This year marks the 100th anniversary of the 19th Amendment, which guarantees American women the right to vote.
The battle for that right began in the 1800s, when women organized and picketed to achieve what many Americans considered a radical change to the Constitution. Sadly, few early supporters lived to see their victory in 1920.
On August 18, 1920, Tennessee became the 36th and final state necessary to ratify the amendment. The official certification of the amendment happened on Aug. 26, 1920, legally giving women the right to vote.
Established six months before the 19th Amendment was signed, the League of Women Voters marks its 100th anniversary. Founded on the idea that a nonpartisan civic organization could provide the education and experience the public needed to assure the success of democracy, the League of Women Voters grew into an inspirational and influential force.
Certainly a milestone was passed when the words “the right of citizens of the United States to vote shall not be denied or abridged . . . on account of sex” were added to the U.S. Constitution in 1920. One hundred years later, the League of Women Voters continues its mission of championing the rights of eligible voters and creating a more perfect democracy.
What is the League of Women Voters’ mission?
The League of Women Voters is a nonpartisan political organization that encourages informed and active participation in government, works to increase understanding of major public policy issues, and influences public policy through education and advocacy.
From its beginning, the League has been a nonpartisan grassroots organization whose leaders believed that citizens should play a critical role in our democracy.

What is the history of the League of Women Voters?

The League was officially founded in Chicago in 1920, just six months before the 19th Amendment was ratified. The League provided a way for women to overcome their lack of confidence about voting and a means for becoming educated about voting.
Since its inception, the League has helped millions of women and men become informed participants in government. In fact, the first League convention voted on 69 separate items as statements of principle and recommendations for legislation.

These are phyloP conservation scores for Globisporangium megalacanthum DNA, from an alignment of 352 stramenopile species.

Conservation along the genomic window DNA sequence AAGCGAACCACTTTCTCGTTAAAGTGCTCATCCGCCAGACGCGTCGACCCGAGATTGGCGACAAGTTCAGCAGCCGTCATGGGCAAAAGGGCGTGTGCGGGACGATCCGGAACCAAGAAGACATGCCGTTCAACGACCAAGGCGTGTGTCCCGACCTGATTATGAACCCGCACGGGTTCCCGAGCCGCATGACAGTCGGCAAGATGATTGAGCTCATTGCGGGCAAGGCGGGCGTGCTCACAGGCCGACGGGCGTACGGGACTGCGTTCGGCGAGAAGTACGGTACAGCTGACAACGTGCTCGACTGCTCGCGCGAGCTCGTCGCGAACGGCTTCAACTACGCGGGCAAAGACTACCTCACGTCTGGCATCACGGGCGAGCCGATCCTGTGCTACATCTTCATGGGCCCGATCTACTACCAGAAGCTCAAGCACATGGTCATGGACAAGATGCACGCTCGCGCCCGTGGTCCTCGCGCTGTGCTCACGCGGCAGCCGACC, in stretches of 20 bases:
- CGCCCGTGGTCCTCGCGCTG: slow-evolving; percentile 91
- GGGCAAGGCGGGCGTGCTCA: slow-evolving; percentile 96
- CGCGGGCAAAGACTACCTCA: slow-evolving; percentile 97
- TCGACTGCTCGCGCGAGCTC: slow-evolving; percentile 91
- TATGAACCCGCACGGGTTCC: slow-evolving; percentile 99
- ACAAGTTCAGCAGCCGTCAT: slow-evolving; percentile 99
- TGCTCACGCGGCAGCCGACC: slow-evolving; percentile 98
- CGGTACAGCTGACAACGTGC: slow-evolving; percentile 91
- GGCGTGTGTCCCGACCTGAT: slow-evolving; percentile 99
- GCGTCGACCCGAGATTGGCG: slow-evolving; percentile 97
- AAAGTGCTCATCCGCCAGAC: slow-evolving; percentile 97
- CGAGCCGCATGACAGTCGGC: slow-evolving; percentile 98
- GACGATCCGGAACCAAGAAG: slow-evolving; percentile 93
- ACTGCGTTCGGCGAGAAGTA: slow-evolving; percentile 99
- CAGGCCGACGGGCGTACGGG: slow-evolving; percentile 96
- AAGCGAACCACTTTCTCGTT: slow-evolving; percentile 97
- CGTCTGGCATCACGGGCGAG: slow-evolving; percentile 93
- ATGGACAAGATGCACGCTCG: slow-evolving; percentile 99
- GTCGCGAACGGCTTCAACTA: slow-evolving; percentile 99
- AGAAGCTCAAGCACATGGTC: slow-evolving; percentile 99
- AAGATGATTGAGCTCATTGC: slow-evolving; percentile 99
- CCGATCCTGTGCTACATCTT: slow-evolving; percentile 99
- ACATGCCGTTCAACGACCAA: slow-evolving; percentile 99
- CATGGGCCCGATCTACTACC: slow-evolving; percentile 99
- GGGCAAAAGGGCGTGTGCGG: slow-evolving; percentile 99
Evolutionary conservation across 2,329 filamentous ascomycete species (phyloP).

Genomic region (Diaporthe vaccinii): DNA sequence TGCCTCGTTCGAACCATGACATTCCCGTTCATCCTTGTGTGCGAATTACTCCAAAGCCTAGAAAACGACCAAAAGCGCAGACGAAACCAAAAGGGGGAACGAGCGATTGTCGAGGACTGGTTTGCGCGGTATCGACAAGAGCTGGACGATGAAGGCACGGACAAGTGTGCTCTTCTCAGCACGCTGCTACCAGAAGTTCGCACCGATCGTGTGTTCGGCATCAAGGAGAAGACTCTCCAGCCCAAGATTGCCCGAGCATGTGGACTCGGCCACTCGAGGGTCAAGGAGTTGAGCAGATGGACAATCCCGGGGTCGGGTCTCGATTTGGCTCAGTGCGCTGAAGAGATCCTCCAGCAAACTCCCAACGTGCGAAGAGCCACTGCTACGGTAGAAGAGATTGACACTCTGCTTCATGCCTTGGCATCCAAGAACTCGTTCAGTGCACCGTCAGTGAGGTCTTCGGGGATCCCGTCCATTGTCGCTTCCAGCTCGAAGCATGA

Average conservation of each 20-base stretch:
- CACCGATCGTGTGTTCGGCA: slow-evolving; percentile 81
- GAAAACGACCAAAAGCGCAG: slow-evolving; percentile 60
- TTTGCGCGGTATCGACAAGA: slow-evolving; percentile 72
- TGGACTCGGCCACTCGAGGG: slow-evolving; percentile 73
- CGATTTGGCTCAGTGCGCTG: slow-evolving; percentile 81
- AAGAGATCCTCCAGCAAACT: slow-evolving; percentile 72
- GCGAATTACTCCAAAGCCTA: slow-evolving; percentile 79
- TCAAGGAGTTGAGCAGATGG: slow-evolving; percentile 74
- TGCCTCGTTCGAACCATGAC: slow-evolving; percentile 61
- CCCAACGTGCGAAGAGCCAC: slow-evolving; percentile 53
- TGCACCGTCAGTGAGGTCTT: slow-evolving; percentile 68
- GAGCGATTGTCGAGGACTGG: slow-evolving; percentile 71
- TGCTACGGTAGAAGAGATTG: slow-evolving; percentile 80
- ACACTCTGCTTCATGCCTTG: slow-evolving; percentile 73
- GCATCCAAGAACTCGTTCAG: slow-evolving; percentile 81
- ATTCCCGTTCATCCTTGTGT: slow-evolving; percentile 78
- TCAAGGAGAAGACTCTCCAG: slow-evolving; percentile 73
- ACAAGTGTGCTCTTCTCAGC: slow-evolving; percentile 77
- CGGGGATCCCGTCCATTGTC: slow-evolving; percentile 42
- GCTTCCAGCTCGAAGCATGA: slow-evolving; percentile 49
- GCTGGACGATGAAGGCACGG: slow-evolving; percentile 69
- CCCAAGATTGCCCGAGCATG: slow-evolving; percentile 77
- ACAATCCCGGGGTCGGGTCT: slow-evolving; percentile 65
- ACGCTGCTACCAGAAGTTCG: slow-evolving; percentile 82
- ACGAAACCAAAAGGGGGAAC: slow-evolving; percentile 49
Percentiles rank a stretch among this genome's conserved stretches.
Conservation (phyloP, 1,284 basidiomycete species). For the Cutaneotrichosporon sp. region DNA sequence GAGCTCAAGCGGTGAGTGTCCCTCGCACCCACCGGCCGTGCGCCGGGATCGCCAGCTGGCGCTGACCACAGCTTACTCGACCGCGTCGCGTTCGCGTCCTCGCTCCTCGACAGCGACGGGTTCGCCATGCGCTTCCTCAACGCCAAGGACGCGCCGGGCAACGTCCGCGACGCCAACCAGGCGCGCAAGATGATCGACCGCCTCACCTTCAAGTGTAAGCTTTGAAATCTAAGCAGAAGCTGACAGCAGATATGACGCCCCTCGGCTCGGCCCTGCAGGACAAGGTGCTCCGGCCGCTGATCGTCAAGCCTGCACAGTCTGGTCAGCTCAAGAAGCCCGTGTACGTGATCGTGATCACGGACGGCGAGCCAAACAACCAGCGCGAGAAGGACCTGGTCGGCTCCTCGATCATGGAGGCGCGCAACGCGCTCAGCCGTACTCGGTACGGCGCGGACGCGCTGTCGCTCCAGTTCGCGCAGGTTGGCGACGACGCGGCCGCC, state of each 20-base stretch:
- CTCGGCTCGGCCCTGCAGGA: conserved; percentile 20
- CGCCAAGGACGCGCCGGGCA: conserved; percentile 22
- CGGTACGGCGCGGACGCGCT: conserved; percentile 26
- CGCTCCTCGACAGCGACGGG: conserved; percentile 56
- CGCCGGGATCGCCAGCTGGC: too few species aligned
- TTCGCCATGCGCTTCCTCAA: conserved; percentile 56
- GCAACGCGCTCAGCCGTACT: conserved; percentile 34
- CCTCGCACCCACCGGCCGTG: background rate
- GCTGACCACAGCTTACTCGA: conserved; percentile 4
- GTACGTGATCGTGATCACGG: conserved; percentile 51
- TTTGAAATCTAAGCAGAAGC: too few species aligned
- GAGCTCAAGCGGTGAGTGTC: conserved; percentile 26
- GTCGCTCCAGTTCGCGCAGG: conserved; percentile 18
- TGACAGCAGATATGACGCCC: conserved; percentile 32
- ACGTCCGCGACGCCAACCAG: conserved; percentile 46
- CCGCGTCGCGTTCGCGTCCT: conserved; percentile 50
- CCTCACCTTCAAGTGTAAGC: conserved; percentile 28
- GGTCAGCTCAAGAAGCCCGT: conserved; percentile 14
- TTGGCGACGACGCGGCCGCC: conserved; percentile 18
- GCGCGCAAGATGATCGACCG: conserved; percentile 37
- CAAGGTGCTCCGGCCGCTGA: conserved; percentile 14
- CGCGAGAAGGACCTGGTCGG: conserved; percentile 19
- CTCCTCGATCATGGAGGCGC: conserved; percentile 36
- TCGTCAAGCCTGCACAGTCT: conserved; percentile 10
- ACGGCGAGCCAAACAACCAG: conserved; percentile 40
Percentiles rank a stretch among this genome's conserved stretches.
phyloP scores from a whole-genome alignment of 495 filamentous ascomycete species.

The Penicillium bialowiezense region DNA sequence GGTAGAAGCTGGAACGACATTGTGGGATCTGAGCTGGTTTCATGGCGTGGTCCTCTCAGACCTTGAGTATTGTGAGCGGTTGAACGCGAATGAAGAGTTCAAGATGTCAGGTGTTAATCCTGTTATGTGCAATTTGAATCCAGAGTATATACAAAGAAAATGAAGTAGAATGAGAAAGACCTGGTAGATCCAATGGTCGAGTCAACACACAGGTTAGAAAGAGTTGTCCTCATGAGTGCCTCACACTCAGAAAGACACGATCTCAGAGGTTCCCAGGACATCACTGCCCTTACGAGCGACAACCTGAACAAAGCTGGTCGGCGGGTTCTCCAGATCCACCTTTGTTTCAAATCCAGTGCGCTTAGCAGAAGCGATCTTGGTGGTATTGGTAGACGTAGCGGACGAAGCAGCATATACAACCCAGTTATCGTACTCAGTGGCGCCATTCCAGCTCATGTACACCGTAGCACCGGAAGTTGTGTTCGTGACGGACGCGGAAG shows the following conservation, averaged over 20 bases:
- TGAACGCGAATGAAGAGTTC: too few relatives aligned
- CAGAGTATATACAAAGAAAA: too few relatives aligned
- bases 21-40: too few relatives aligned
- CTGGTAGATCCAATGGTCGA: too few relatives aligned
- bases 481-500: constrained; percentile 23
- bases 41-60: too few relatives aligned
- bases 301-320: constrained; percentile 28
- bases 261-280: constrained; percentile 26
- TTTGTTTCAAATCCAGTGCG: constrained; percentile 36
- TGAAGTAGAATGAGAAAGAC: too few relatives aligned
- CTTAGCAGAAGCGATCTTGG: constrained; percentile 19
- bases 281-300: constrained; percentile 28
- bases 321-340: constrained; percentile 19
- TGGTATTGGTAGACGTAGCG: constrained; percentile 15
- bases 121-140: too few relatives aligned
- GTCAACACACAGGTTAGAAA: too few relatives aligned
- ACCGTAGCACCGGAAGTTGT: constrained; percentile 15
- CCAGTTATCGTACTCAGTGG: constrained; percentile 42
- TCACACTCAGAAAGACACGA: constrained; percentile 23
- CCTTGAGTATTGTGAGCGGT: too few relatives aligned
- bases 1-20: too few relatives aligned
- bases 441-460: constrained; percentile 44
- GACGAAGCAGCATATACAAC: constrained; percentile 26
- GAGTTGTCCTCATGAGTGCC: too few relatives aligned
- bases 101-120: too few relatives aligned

Among them were protections for women and children, rights of working women, food supply and demand, social hygiene, the legal status of women, and American citizenship.
As a result of the League, women learned not only how to vote but also gained lessons in government, citizenship, and politics in general. Today the League continues to fight for election protection, democratic reforms, and equal access to the ballot — all while maintaining its commitment to nonpartisanship and fostering an informed electorate.

Why should I support the League of Women Voters?

Government of the people, by the people and for the people cannot function without active involvement of the people. The League of Women Voters is a unique, nonpartisan organization that is a recognized force in molding political leaders, shaping public policy, and promoting informed citizen participation at all levels of government. We believe in keeping elections free,
fair, and assessable.
Supporting the League means you’re part of creating change in our democratic republic. We are, after all, neighbors first and foremost.

How can I support the League of Women Voters?

1. You can join.
2. You can donate.
3. You can volunteer.
Election Day is Tues., Nov. 3. Get engaged. Because the work of empowering voters and defending democracy can never end.
Looking for more information about the election? Check out, the Oklahoma State Election Board, or
your county election board.